As of January 1, 2013, all commission agreements must be in writing. The agreement must be signed by the employer and the employee. Employers should review the offer letter to see if the offer letter meets these requirements. If it does not, or the commission structure is too complex to include in the offer letter, commission agreements still must be set out in writing and signed by the employer and the employee. Employers should approach the issue of commissions carefully to ensure that the agreement is properly defined. In addition, in the case of non-exempt hourly employees, employers must be careful on how the commissions will affect the calculation of the regular rate of pay for overtime purposes.

5.  Confidentiality provisions

Set forth if your company will require the employee to enter into a confidentiality agreement. If possible, attached the confidentiality agreement and have the applicant sign the agreement at the same time the job offer is accepted. The offer letter should also contain language to the effect that the applicant does not have any agreements with prior employers that would interfere with their duties and that the applicant will not use any confidential information learned at prior positions with the new employer.

Photo: Mark Seton

In my last post, I wrote about what steps employers should talk to comply with the new employment laws for 2015. This post discusses more generally what employers should audit on a yearly basis. And with the year coming to a close, now is a great time to review these five items:

1. Expense reimbursement and mileage policies.
Employees must be reimbursed for all out of pocket expenses incurred while performing their jobs under Labor Code Section 2802. This includes reimbursing employees for their out of pocket expenses for driving their personal vehicles for business purposes. There are a number of different methods employers may utilize in calculating and paying expense reimbursement, as I have previously written here.

While not required, the employer can utilize the IRS mileage rates established each year to pay employees for their vehicle expenses. The IRS mileage rate for 2015 has been set at 57.5 cents per mile (up from 56 cents in 2014).

2. Deductions from wages.
Generally, employer cannot make deductions from employees’ pay for ordinary business expenses or losses. For example, employers are not allowed to deduct the following items employee’s wages:

  • Ordinary damage or wear and tear to equipment
  • The outstanding balance owned on a loan to an employee in one “balloon payment” for the remaining balance of a loan owed to the employer
  • Deductions from employee’s current pay for past payroll errors
  • For returned items from customers
  • Lost equipment
  • Shipping fees to return items to the employer

3. Reporting time pay
California law requires an employer to pay “reporting time pay” under the applicable Wage Order, which states:

Each workday an employee is required to report for work and does report, but is not put to work or is furnished less than half said employee’s usual or scheduled day’s work, the employee shall be paid for half the usual or scheduled day’s work, but in no event for less than two (2) hours nor more than four (4) hours, at the employee’s regular rate of pay, which shall not be less than the minimum wage.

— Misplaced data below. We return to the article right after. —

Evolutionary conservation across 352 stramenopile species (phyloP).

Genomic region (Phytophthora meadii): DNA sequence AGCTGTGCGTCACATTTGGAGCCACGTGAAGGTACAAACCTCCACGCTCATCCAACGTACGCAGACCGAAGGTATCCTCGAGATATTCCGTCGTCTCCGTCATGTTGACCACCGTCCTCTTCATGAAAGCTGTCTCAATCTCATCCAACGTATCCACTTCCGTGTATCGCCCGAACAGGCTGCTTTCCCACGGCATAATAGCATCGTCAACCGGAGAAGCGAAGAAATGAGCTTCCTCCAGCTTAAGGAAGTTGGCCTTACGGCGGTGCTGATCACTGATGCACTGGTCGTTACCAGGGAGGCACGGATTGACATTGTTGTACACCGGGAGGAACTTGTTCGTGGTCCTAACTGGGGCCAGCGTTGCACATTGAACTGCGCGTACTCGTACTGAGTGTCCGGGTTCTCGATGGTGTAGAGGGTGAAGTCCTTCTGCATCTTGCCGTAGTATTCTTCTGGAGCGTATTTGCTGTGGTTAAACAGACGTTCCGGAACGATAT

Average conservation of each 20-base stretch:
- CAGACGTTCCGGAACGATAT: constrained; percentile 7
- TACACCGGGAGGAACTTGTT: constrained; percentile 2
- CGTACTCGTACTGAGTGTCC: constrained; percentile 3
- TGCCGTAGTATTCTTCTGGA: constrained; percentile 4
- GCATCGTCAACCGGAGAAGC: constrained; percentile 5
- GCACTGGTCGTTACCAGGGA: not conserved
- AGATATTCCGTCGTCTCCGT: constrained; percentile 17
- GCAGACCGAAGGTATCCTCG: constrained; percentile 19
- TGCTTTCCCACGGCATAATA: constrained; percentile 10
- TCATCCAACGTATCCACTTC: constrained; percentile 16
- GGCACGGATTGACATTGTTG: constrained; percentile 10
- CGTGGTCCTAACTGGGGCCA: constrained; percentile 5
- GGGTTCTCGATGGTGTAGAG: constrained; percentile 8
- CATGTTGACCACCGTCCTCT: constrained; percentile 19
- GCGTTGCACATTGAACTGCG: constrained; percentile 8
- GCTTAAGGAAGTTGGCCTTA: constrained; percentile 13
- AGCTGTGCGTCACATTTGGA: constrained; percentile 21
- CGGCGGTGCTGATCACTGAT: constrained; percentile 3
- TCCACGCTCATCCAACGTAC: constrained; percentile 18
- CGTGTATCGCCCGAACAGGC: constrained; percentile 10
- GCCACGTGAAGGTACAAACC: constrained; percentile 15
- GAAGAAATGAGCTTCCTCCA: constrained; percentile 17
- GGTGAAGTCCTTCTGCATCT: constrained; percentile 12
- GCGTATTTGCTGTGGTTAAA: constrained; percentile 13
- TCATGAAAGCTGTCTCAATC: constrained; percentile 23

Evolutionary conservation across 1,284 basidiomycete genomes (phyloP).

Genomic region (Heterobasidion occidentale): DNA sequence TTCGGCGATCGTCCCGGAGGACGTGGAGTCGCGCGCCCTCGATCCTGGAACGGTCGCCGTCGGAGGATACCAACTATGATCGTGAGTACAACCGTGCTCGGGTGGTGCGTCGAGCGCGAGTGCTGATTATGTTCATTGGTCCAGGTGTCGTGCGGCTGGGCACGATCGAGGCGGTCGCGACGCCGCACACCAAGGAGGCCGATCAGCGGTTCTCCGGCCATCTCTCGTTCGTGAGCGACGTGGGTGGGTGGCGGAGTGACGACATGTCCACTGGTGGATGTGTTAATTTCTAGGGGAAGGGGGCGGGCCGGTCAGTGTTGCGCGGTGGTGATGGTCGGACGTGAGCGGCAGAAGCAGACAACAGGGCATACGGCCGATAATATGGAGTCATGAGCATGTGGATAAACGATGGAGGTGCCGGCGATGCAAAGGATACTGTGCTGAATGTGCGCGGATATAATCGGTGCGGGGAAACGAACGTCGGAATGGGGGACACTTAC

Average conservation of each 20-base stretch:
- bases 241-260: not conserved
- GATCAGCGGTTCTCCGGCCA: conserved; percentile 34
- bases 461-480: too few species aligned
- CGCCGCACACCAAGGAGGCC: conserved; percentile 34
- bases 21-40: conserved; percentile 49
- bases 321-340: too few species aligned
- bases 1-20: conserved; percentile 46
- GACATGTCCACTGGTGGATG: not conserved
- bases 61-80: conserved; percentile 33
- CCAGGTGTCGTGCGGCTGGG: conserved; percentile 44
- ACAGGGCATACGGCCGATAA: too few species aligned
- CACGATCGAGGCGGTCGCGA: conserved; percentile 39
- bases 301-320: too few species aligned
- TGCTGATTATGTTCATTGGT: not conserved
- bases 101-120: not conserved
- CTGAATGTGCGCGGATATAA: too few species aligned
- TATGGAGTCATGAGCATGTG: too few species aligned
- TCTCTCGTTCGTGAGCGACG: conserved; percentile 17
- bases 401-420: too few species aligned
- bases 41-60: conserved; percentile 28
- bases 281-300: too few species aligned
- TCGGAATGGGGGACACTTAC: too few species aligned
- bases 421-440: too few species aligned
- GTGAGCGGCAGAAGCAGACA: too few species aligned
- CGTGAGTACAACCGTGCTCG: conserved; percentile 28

This issue comes up often times when the employer requires employees to attend meetings during days the employees normally have off. It is important for employers to understand this requirement and schedule employees accordingly.

4. Handbook updates
With California’s new paid sick leave requirement, it may be a good time to review your company’s handbook policies to ensure they are compliant and add a policy for the new law. We are currently reviewing a number of our client’s handbooks. It is like going to the dentist, if you wait too long to update your handbook, it will end up costing you more than if the handbook is revised at least once a year.

5. Review employees who are paid on commissions.

A) Must have written agreements with commissioned employees.
As of January 1, 2013, when an employee is paid commissions, the employer must provide a written contract setting forth the method the commissions will be computed and paid. The written agreement must be signed by both the employer and employee. Commission wages are “compensation paid to any person for services rendered in the sale of such employer’s property or services and based proportionately upon the amount or value thereof.” Commissions do not include (1) short-term productivity bonuses, (2) temporary, variable incentive payment that increase, but do not decrease, payment under the written contract, and (3) bonus and profit-sharing plans, unless there has been an offer by the employer to pay a fixed percentage of sales or profits as compensation for work to be performed.

B) If the commissioned employee is non-exempt, ensure the proper overtime rate is being calculated.